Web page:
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401(k) plans are critical to building a financial foundation for your retirement. They let you invest a predetermined portion of each paycheck, prior to your regular payroll taxes being deducted. Those funds remain set aside for you, tax free, until you withdraw them for retirement.
I made sure to sign up my for my company’s 401(k) plan as soon as I started working there, to start putting away money for retirement. Like every other young adult or kid out of college, I never took retirement savings seriously. But after doing some research, I learned the importance of getting a head start on my retirement saving.
401(k)s grow over time
Since 401(k)s are invested, the money will grow through the power of compound interest. Thus, the most important aspect of 401(k) investment is time. The longer you have money invested, the more you will have in retirement. So it’s incredibly important to get started as early as possible.
There are limits, though, to how much you can stash in a tax-free 401(k) account each year. For instance, in 2017, the limit is $18,000 if you’re younger than 50 years old and $24,000 if you’re over 50.
Typically, 401(k) funds aren’t supposed to be withdrawn until your retirement. If you withdraw prior to retirement, there will be stiff penalties. So, it’s considered best practice to never touch 401(k) funds if you can help it.
Employers match contributions
Some employers offer to match your 401(k) contribution. While the percentage of those matching funds vary from employer to employer, there are some who match 100% of your contribution, essentially doubling your dollars. Oftentimes, the amount of an employee contribution increases the longer you stay with a particular company.
Also, if your employer offers a 401(k) match, make sure you contribute enough to take advantage of the match. This is free money that you can’t get back later. Many employers require you to contribute a minimum amount, usually 3% of your pre-tax pay, before they match your contributions.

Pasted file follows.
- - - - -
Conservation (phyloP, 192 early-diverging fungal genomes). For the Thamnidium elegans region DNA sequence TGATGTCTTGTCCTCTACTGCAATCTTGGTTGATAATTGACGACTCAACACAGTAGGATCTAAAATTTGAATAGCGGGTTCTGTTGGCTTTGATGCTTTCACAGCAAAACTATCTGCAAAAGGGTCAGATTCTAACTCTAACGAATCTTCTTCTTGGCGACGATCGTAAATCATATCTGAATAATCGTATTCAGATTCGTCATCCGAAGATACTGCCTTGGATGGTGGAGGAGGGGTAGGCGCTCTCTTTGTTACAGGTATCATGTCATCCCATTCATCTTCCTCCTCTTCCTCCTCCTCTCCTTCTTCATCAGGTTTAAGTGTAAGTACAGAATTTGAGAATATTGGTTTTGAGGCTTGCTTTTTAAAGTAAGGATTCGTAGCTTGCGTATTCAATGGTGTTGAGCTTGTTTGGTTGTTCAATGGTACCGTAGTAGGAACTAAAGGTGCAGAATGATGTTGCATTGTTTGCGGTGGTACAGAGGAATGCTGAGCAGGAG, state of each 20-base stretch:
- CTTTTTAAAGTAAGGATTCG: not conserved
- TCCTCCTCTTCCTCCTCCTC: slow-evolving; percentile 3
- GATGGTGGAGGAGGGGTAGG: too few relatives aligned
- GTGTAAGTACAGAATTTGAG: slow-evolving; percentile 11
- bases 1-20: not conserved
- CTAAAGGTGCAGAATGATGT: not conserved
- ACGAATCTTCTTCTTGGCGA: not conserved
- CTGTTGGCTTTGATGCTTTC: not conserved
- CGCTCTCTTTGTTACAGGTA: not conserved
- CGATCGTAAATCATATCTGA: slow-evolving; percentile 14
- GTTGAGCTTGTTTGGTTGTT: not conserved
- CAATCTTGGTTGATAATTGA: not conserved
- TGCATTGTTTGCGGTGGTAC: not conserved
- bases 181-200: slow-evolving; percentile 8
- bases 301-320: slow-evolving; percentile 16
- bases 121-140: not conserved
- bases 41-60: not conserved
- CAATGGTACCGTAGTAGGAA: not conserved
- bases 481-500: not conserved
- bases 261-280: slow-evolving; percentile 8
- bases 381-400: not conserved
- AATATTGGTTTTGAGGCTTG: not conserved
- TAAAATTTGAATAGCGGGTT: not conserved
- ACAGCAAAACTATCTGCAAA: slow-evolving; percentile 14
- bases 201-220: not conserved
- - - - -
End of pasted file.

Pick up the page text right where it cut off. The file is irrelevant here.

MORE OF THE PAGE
My employer matches contributions, with the standard 3% minimum. I started the first year contributing 7% to my 401(k), then dropped that number to 3% to focus on paying off my student loans. Once they’re to a manageable level, I’ll be bumping that number up, until I eventually get to 15%+.
401(k)s are smart investments
As you can see, a 401(k) is a smart investment for your retirement. There are a few things you need to know to get the most out of it:
- Your eligibility depends on your employer
- A 401(k) can only be set up by the employer, not the employee
- There are certain contribution limitations, as outlined above
- Your deductions are automatically taken out of your paycheck
- Withdrawing money from your 401(k) account before you reach the age of 59½ will likely result in a penalty of 10%, as well as the taxes you didn’t pay on them
- Your employer may be eligible for certain tax benefits for investment contributions
- Your employer may invest your contribution in up to 24 different investment vehicles
- You can increase or decrease the amount of your contributions at any time
Simply put, a 401(k) plan is a convenient retirement savings plan backed by your employer. It allows you to easily invest a portion of each paycheck before the IRS takes out your regular portion of federal taxes. You’ll never pay taxes on that money until your retirement. It can be a painless way to invest in yourself and your future.
Do you have a 401(k)? What percentage of your paycheck are you putting away in retirement vehicles?
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